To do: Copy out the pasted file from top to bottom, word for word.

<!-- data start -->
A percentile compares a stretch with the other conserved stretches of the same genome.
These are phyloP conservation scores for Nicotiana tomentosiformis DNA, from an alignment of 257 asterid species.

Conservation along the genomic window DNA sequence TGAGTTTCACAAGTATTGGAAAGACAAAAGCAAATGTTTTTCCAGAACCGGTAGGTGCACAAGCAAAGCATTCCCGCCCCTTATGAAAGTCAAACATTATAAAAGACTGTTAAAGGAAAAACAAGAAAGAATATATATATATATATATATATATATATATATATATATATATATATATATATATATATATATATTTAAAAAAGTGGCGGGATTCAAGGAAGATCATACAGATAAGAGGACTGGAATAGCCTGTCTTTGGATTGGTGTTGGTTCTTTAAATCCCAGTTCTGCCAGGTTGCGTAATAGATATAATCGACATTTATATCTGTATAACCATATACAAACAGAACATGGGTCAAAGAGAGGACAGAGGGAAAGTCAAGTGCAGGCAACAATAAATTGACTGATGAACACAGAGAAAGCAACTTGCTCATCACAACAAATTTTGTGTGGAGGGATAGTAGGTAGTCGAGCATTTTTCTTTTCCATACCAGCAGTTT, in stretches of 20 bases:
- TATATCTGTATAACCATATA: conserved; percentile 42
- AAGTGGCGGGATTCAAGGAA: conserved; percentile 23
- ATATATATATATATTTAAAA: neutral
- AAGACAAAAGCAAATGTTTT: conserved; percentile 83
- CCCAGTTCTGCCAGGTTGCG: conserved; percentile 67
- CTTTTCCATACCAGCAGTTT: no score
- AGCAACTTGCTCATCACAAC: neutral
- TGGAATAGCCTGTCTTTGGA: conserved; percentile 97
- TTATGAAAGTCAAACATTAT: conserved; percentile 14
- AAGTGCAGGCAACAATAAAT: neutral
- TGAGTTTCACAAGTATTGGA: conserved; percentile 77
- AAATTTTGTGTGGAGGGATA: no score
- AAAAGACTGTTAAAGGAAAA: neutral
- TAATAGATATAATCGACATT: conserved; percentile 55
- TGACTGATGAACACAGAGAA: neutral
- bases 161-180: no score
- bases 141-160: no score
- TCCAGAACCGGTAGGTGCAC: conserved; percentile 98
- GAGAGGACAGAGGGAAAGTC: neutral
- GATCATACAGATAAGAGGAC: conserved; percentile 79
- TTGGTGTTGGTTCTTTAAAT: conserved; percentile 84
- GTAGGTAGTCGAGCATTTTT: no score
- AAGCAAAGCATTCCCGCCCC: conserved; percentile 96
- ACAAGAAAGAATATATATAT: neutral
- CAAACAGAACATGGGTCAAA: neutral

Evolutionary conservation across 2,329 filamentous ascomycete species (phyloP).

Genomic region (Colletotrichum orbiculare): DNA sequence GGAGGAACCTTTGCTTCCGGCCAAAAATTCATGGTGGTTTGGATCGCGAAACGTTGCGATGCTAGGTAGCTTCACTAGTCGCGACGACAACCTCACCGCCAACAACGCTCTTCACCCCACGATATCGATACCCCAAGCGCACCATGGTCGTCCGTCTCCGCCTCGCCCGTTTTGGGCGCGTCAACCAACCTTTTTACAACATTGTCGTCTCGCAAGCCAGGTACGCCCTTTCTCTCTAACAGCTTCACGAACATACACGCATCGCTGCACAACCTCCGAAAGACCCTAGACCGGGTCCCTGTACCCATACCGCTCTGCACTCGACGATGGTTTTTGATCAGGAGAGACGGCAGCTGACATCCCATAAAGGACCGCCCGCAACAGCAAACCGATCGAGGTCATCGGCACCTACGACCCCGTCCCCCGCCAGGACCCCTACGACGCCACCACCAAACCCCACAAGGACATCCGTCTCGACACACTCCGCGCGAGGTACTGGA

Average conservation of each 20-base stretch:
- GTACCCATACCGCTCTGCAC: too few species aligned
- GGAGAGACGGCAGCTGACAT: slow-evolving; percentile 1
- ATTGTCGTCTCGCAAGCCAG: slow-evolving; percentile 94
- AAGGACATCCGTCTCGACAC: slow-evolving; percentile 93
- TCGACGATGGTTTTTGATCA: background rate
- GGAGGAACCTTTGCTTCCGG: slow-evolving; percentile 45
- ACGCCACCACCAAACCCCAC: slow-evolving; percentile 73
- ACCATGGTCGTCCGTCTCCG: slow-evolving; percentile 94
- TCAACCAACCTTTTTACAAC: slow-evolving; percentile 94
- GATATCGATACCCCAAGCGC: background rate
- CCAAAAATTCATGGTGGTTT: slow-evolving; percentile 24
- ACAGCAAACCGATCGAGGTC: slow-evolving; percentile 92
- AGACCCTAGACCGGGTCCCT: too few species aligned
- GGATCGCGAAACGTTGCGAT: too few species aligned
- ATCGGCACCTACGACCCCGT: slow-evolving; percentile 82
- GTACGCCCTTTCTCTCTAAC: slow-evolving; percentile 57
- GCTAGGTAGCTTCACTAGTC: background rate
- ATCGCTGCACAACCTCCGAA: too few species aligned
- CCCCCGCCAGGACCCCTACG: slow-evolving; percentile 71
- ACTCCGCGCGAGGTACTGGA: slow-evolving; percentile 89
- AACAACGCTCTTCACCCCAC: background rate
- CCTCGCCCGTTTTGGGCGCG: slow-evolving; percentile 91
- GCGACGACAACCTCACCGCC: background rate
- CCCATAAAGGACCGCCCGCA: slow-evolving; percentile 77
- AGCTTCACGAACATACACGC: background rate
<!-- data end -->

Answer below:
A percentile compares a stretch with the other conserved stretches of the same genome.
These are phyloP conservation scores for Nicotiana tomentosiformis DNA, from an alignment of 257 asterid species.

Conservation along the genomic window DNA sequence TGAGTTTCACAAGTATTGGAAAGACAAAAGCAAATGTTTTTCCAGAACCGGTAGGTGCACAAGCAAAGCATTCCCGCCCCTTATGAAAGTCAAACATTATAAAAGACTGTTAAAGGAAAAACAAGAAAGAATATATATATATATATATATATATATATATATATATATATATATATATATATATATATATATATTTAAAAAAGTGGCGGGATTCAAGGAAGATCATACAGATAAGAGGACTGGAATAGCCTGTCTTTGGATTGGTGTTGGTTCTTTAAATCCCAGTTCTGCCAGGTTGCGTAATAGATATAATCGACATTTATATCTGTATAACCATATACAAACAGAACATGGGTCAAAGAGAGGACAGAGGGAAAGTCAAGTGCAGGCAACAATAAATTGACTGATGAACACAGAGAAAGCAACTTGCTCATCACAACAAATTTTGTGTGGAGGGATAGTAGGTAGTCGAGCATTTTTCTTTTCCATACCAGCAGTTT, in stretches of 20 bases:
- TATATCTGTATAACCATATA: conserved; percentile 42
- AAGTGGCGGGATTCAAGGAA: conserved; percentile 23
- ATATATATATATATTTAAAA: neutral
- AAGACAAAAGCAAATGTTTT: conserved; percentile 83
- CCCAGTTCTGCCAGGTTGCG: conserved; percentile 67
- CTTTTCCATACCAGCAGTTT: no score
- AGCAACTTGCTCATCACAAC: neutral
- TGGAATAGCCTGTCTTTGGA: conserved; percentile 97
- TTATGAAAGTCAAACATTAT: conserved; percentile 14
- AAGTGCAGGCAACAATAAAT: neutral
- TGAGTTTCACAAGTATTGGA: conserved; percentile 77
- AAATTTTGTGTGGAGGGATA: no score
- AAAAGACTGTTAAAGGAAAA: neutral
- TAATAGATATAATCGACATT: conserved; percentile 55
- TGACTGATGAACACAGAGAA: neutral
- bases 161-180: no score
- bases 141-160: no score
- TCCAGAACCGGTAGGTGCAC: conserved; percentile 98
- GAGAGGACAGAGGGAAAGTC: neutral
- GATCATACAGATAAGAGGAC: conserved; percentile 79
- TTGGTGTTGGTTCTTTAAAT: conserved; percentile 84
- GTAGGTAGTCGAGCATTTTT: no score
- AAGCAAAGCATTCCCGCCCC: conserved; percentile 96
- ACAAGAAAGAATATATATAT: neutral
- CAAACAGAACATGGGTCAAA: neutral

Evolutionary conservation across 2,329 filamentous ascomycete species (phyloP).

Genomic region (Colletotrichum orbiculare): DNA sequence GGAGGAACCTTTGCTTCCGGCCAAAAATTCATGGTGGTTTGGATCGCGAAACGTTGCGATGCTAGGTAGCTTCACTAGTCGCGACGACAACCTCACCGCCAACAACGCTCTTCACCCCACGATATCGATACCCCAAGCGCACCATGGTCGTCCGTCTCCGCCTCGCCCGTTTTGGGCGCGTCAACCAACCTTTTTACAACATTGTCGTCTCGCAAGCCAGGTACGCCCTTTCTCTCTAACAGCTTCACGAACATACACGCATCGCTGCACAACCTCCGAAAGACCCTAGACCGGGTCCCTGTACCCATACCGCTCTGCACTCGACGATGGTTTTTGATCAGGAGAGACGGCAGCTGACATCCCATAAAGGACCGCCCGCAACAGCAAACCGATCGAGGTCATCGGCACCTACGACCCCGTCCCCCGCCAGGACCCCTACGACGCCACCACCAAACCCCACAAGGACATCCGTCTCGACACACTCCGCGCGAGGTACTGGA

Average conservation of each 20-base stretch:
- GTACCCATACCGCTCTGCAC: too few species aligned
- GGAGAGACGGCAGCTGACAT: slow-evolving; percentile 1
- ATTGTCGTCTCGCAAGCCAG: slow-evolving; percentile 94
- AAGGACATCCGTCTCGACAC: slow-evolving; percentile 93
- TCGACGATGGTTTTTGATCA: background rate
- GGAGGAACCTTTGCTTCCGG: slow-evolving; percentile 45
- ACGCCACCACCAAACCCCAC: slow-evolving; percentile 73
- ACCATGGTCGTCCGTCTCCG: slow-evolving; percentile 94
- TCAACCAACCTTTTTACAAC: slow-evolving; percentile 94
- GATATCGATACCCCAAGCGC: background rate
- CCAAAAATTCATGGTGGTTT: slow-evolving; percentile 24
- ACAGCAAACCGATCGAGGTC: slow-evolving; percentile 92
- AGACCCTAGACCGGGTCCCT: too few species aligned
- GGATCGCGAAACGTTGCGAT: too few species aligned
- ATCGGCACCTACGACCCCGT: slow-evolving; percentile 82
- GTACGCCCTTTCTCTCTAAC: slow-evolving; percentile 57
- GCTAGGTAGCTTCACTAGTC: background rate
- ATCGCTGCACAACCTCCGAA: too few species aligned
- CCCCCGCCAGGACCCCTACG: slow-evolving; percentile 71
- ACTCCGCGCGAGGTACTGGA: slow-evolving; percentile 89
- AACAACGCTCTTCACCCCAC: background rate
- CCTCGCCCGTTTTGGGCGCG: slow-evolving; percentile 91
- GCGACGACAACCTCACCGCC: background rate
- CCCATAAAGGACCGCCCGCA: slow-evolving; percentile 77
- AGCTTCACGAACATACACGC: background rate